Alexander Hamilton exhibition opens next week

Original Hamilton-Burr duelling pistols on rare public display

The pistols used in the infamous 1804 duel between Alexander Hamilton and Aaron Burr will be on display at the Smithsonian’s National Postal Museum starting next week as part of an exhibition entitled “Alexander Hamilton: Soldier, Secretary, Icon.”

Running May 25 through next March, the exhibition will also feature mail, portraits and postage and revenue stamps reflective of Hamilton’s life and career as the first U.S. treasury secretary. The pistols will only be on display until June 24. The exhibition’s opening is set to coincide with the June opening of the hit Broadway play, Hamilton: An American Musical, at the Kennedy Center in Washington, D.C.

“In a Federalist-style gallery within the museum’s William H. Gross Stamp Gallery, visitors will see objects highlighting Hamilton’s extraordinary influence on our country,” said Elliot Gruber, director of the museum. “Visitors of all ages will be drawn in to the man behind the musical that is sweeping the nation.”


The original duelling pistols used by Hamilton, former secretary of the treasury and retired two-star general, and Vice-President Aaron Burr in the duel that resulted in Hamilton’s death are on loan to the museum from JPMorgan Chase and Co. This rare public showing represents the first time the pistols have been on public display in the Washington area.

Hamilton was born on the British Caribbean island of Nevis in 1755, deserted by his father at the age of 11 and raised by his mother who died when he was 13 years old. Shortly after his arrival in New York in 1772, long-simmering tensions between Great Britain and its North American colonies erupted into open war. An orphan with few influential connections, Hamilton saw the American Revolution as an opportunity for rapid social advancement. He committed to the revolution and decided he and America would sink or swim together.

In the 215 years since his untimely death at the age of 39 in the duel with Burr, Hamilton has become an American icon. Stamps, money, movies, television miniseries, and now a hit Broadway musical, commemorate his meteoric rise and his sweeping vision for America’s future.


In a scene that is scarcely imaginable today, on July 11, 1804, Burr killed Hamilton in a duel. Burr had lost the U.S. presidential election of 1800 and the New York governor’s race of 1804. He blamed Hamilton’s outspoken opposition for both losses—especially a letter attributed to Hamilton and published in the Albany Register that referred to Burr as “despicable.” Burr then issued the challenge to a duel, which was set for a location outside New York City in nearby New Jersey.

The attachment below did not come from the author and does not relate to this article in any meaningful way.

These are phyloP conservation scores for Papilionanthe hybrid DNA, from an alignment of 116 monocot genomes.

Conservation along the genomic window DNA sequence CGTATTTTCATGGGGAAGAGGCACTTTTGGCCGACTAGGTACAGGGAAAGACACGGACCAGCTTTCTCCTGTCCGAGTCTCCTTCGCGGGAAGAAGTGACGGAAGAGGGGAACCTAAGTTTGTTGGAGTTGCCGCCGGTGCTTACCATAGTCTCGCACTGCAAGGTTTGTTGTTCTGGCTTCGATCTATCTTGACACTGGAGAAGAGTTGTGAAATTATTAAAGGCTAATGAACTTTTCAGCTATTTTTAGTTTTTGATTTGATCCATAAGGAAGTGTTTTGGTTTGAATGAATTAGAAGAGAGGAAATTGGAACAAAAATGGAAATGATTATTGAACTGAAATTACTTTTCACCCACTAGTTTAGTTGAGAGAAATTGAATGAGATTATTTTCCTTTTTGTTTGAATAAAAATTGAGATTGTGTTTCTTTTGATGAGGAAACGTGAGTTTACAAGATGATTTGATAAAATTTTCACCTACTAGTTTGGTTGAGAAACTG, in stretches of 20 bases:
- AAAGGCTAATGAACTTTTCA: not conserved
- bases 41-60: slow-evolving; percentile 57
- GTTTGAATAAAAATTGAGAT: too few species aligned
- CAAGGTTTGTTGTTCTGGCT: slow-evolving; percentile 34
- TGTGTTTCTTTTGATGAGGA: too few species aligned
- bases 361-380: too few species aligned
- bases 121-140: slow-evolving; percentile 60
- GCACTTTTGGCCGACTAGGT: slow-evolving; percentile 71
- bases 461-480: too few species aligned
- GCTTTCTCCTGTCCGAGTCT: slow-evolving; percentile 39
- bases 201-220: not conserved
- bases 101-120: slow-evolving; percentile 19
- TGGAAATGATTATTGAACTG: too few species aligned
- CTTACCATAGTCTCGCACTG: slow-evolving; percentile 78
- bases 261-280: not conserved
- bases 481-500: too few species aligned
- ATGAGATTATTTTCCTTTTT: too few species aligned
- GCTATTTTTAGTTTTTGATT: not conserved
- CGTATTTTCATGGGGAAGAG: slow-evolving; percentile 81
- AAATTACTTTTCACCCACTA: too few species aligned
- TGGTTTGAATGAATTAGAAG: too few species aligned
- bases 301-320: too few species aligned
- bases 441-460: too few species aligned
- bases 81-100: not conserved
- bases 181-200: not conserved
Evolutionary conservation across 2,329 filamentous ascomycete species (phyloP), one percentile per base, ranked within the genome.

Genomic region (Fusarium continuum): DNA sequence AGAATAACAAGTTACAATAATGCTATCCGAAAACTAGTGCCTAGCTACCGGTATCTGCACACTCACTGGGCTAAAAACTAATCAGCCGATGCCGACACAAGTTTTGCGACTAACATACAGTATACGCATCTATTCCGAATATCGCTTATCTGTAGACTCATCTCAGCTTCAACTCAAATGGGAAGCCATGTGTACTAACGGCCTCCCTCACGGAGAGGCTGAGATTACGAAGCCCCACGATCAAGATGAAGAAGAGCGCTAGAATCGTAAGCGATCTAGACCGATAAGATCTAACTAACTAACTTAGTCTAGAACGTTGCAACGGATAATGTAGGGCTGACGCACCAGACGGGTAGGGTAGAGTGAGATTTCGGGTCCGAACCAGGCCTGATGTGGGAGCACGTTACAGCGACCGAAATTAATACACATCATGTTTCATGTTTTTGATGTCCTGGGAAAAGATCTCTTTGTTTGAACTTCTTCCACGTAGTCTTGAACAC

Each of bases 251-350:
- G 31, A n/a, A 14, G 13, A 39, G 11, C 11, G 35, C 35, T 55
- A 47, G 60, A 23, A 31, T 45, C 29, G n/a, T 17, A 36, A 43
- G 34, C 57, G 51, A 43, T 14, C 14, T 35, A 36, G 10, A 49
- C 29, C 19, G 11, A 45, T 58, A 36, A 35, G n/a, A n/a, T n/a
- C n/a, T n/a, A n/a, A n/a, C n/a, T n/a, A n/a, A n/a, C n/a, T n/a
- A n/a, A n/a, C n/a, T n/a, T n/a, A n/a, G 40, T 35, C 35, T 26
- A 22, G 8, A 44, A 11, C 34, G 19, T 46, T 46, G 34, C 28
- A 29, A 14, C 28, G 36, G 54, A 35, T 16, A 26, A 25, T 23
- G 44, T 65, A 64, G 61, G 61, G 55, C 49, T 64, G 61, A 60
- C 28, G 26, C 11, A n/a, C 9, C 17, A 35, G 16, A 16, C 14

The pair of flintlock pistols have been described by Hamilton scholar and author Ron Chernow as having “the best claim to authenticity” as the pistols used in the famous duel.

Made of walnut, brass and gold, and each weighing several pounds, the pistols were manufactured in England by the celebrated gunsmith Robert Wogdon. They were owned by Hamilton’s brother-in-law, John Barker Church, who had himself dueled with Burr in 1799 over a different matter (and using a different set of pistols).

Far from vindicating himself as he had hoped, Burr instead became a pariah. Indicted for the capital crime of murder in both New York and New Jersey, he was forced into hiding. President Thomas Jefferson dropped him from the Democratic-Republican presidential ticket and later ordered Burr’s arrest on treason charges stemming from an alleged plot to set up an independent country in the Louisiana Purchase territories. Burr was eventually acquitted of murder, duelling and treason, and he resumed a modest law practice in New York but died bankrupt and living in a Staten Island boarding house in 1836.

“History remembers Alexander Hamilton as the pioneering first secretary of the treasury, but he was also responsible for the Post Office Department,” said Daniel Piazza, chief curator of philately. “He used the mail to collect import and export data from customs officers all over the country, and his ability to interpret this data made Hamilton the best informed member of Washington’s first Cabinet.”

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